Blending the Old and New
When the plans to build a new Yankee Stadium were released in 2005, they were met with a wide spectrum of emotions. Some diehard fans felt it was a crime to demolish the old stadium with all the years of tradition it contained. Others were upset about the financial side of the new plans with it’s tax-exempt financing, while yet others disliked the fact it would be built overtop of two city parks. Still others felt blindsided by the announcement because the plans were approved without public consent. And then there were fans who were excited about the new stadium and the potential for new memories to be created. Even with opposition the plans went through, and the groundbreaking ceremonies for the new stadium took place on August 16, 2006, the 58th anniversary of Babe Ruth’s death. The construction lasted through the 2007 and 2008 seasons, with 2009 being the stadium’s inaugural season.
Built across the street from the old stadium, New Yankee Stadium, incorporates many of the old design elements in an attempt to preserve the history. The exterior was modeled after the old stadium’s exterior and also, some of the seating layout was planned to mimic that of the old. One of the most iconic features of Old Yankee Stadium was the frieze along the roof with the different flags of the MLB teams. The replica of that frieze is one of the first elements that you notice in New Yankee stadium. That frieze will always be synonymous with the Yankee pinstripes in my mind. Overall, the stadium has a very clean, fresh look while drawing in legendary components from the past.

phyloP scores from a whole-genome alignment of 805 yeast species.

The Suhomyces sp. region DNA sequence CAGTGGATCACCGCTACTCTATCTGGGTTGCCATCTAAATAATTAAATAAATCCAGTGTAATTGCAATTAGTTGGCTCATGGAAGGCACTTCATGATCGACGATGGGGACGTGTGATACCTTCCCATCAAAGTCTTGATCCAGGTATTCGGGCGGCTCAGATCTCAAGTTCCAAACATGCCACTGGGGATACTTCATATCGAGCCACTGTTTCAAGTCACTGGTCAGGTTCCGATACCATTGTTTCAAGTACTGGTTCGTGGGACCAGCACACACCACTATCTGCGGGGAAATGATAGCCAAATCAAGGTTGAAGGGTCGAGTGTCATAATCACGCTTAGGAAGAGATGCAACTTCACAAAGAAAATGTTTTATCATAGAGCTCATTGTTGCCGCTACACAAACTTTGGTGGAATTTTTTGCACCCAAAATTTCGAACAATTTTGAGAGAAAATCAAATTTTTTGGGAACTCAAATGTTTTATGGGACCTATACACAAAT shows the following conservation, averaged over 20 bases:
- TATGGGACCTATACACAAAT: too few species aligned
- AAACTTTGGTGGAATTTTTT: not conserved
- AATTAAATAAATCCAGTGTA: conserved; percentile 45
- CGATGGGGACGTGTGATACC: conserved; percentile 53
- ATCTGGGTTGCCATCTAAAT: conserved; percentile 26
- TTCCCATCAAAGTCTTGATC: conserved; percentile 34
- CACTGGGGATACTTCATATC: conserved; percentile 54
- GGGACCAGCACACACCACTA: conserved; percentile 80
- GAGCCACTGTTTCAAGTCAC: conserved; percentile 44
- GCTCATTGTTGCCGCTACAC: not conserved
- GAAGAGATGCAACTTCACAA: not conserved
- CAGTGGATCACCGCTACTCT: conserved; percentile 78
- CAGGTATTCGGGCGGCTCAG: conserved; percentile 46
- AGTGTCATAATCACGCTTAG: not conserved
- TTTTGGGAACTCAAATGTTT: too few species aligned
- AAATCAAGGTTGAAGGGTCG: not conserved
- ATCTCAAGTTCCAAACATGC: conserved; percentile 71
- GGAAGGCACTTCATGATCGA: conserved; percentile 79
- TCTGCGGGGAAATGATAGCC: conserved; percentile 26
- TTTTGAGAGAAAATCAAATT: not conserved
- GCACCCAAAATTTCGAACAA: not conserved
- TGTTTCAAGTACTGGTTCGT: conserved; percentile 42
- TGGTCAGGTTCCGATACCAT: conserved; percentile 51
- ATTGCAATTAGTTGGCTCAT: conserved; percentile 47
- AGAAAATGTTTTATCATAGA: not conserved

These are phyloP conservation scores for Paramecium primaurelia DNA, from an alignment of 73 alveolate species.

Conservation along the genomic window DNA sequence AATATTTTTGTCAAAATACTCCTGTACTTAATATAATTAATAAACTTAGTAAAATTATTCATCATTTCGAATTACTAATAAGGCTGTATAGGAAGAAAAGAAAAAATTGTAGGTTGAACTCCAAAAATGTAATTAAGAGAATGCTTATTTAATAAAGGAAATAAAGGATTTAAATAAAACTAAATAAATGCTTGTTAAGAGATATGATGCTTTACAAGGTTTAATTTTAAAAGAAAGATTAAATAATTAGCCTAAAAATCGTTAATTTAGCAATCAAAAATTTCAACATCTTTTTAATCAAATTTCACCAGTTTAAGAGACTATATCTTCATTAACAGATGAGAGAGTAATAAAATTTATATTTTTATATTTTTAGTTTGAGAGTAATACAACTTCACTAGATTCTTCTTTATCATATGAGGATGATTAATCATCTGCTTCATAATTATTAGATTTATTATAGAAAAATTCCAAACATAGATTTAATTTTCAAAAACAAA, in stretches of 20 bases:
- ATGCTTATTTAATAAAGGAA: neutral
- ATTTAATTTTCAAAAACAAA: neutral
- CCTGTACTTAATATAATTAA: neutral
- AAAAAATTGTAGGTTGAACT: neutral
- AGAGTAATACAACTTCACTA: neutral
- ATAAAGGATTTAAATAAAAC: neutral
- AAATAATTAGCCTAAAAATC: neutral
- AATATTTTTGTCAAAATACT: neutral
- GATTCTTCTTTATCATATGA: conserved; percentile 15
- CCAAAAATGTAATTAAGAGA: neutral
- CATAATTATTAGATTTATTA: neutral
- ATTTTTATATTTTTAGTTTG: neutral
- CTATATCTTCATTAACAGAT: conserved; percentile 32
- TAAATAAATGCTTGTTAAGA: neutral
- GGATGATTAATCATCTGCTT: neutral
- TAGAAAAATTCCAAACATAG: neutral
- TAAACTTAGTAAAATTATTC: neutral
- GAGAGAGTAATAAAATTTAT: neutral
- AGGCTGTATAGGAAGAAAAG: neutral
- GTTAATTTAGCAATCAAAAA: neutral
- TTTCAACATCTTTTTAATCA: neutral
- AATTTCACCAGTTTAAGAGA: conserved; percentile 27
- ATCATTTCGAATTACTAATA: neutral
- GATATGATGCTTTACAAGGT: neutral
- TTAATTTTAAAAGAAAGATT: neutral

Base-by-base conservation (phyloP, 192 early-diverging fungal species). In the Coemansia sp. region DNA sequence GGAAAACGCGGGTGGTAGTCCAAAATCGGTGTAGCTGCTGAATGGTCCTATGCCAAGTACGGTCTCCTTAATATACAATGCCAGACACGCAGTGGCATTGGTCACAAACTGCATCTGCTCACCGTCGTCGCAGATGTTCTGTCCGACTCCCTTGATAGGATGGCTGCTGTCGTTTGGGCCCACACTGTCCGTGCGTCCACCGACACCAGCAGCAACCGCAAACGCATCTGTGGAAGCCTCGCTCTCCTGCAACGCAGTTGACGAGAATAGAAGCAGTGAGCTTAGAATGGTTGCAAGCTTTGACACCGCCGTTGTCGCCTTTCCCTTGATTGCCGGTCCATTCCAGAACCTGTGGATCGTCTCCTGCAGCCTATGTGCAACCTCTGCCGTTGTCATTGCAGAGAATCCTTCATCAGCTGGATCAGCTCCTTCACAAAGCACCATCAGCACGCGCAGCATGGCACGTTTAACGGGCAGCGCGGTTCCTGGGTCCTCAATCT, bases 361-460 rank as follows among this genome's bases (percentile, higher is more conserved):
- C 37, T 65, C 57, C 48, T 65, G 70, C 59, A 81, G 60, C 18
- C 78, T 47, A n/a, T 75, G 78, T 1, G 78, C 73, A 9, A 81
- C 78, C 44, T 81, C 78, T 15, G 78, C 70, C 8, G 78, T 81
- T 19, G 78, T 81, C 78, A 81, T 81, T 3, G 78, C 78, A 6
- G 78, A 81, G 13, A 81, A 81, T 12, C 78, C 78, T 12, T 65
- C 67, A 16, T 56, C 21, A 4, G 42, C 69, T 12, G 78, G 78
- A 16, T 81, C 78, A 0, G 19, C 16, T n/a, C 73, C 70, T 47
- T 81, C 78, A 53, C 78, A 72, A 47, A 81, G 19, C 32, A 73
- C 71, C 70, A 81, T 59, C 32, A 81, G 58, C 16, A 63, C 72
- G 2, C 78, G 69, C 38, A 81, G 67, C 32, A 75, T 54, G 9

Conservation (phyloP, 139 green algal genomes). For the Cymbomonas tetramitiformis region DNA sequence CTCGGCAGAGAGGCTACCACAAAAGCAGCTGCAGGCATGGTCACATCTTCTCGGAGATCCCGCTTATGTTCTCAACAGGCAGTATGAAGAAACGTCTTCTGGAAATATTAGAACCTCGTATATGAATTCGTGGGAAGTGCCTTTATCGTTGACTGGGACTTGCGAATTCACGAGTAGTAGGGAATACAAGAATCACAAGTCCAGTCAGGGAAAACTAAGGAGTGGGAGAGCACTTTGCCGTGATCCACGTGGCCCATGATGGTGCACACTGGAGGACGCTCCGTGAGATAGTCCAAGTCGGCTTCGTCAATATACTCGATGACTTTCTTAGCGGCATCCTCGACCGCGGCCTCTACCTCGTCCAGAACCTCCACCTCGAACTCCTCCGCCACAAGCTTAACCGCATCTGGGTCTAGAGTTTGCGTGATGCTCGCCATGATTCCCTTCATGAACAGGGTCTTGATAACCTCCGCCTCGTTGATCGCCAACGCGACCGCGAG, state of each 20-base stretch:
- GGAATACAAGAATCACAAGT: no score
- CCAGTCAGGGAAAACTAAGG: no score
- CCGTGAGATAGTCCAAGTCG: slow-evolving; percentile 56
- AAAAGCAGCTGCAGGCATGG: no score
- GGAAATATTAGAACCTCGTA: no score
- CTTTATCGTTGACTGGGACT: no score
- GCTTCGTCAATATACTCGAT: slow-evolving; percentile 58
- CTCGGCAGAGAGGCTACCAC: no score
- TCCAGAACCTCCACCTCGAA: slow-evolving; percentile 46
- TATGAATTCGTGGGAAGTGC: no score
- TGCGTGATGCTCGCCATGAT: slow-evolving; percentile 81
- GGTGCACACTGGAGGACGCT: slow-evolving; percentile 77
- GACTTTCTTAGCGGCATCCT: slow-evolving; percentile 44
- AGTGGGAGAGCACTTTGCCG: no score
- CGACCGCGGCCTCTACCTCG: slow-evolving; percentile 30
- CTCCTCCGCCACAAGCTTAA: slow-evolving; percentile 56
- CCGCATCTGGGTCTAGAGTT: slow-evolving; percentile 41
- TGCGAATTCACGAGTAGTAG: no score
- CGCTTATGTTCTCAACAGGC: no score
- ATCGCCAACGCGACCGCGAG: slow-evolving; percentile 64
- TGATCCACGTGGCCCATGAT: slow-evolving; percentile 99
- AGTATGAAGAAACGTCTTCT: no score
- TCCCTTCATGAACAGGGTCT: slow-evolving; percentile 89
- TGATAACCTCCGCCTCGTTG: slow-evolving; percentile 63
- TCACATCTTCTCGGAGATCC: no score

With the old stadium demolition, a baseball field and park now stand in it’s place. Called Heritage Field, this park is intended to pay homage to Yankee greats and historic moments from the old stadium, while also returning parkland to the residents of that area. My family took the subway to the stadium, so we walked right through the park. On the walkway, there are pavement stones engraved with historic dates and moments in Yankee history. The field is made up of three baseball fields that teams have to apply to play on. One of the fields sits on the spot of the Old Yankee Stadium field. Also, a 12-ton portion of the old stadium frieze remains on the site. It is neat to see how the city worked to preserve some of Yankee history in the park design. After visiting both the old and new stadiums, I have a newfound appreciation of tradition. While some of the most storied moments in baseball took place at old Yankee Stadium, they were not forgotten or demolished with the stadium. They live on in the hearts of fans and in small, yet profound details in the new stadium, waiting for new memories and traditions to be made. I guess you could say Derek Jeter already took the liberty of manufacturing a few moments of his own to be written into the pages of baseball’s history books.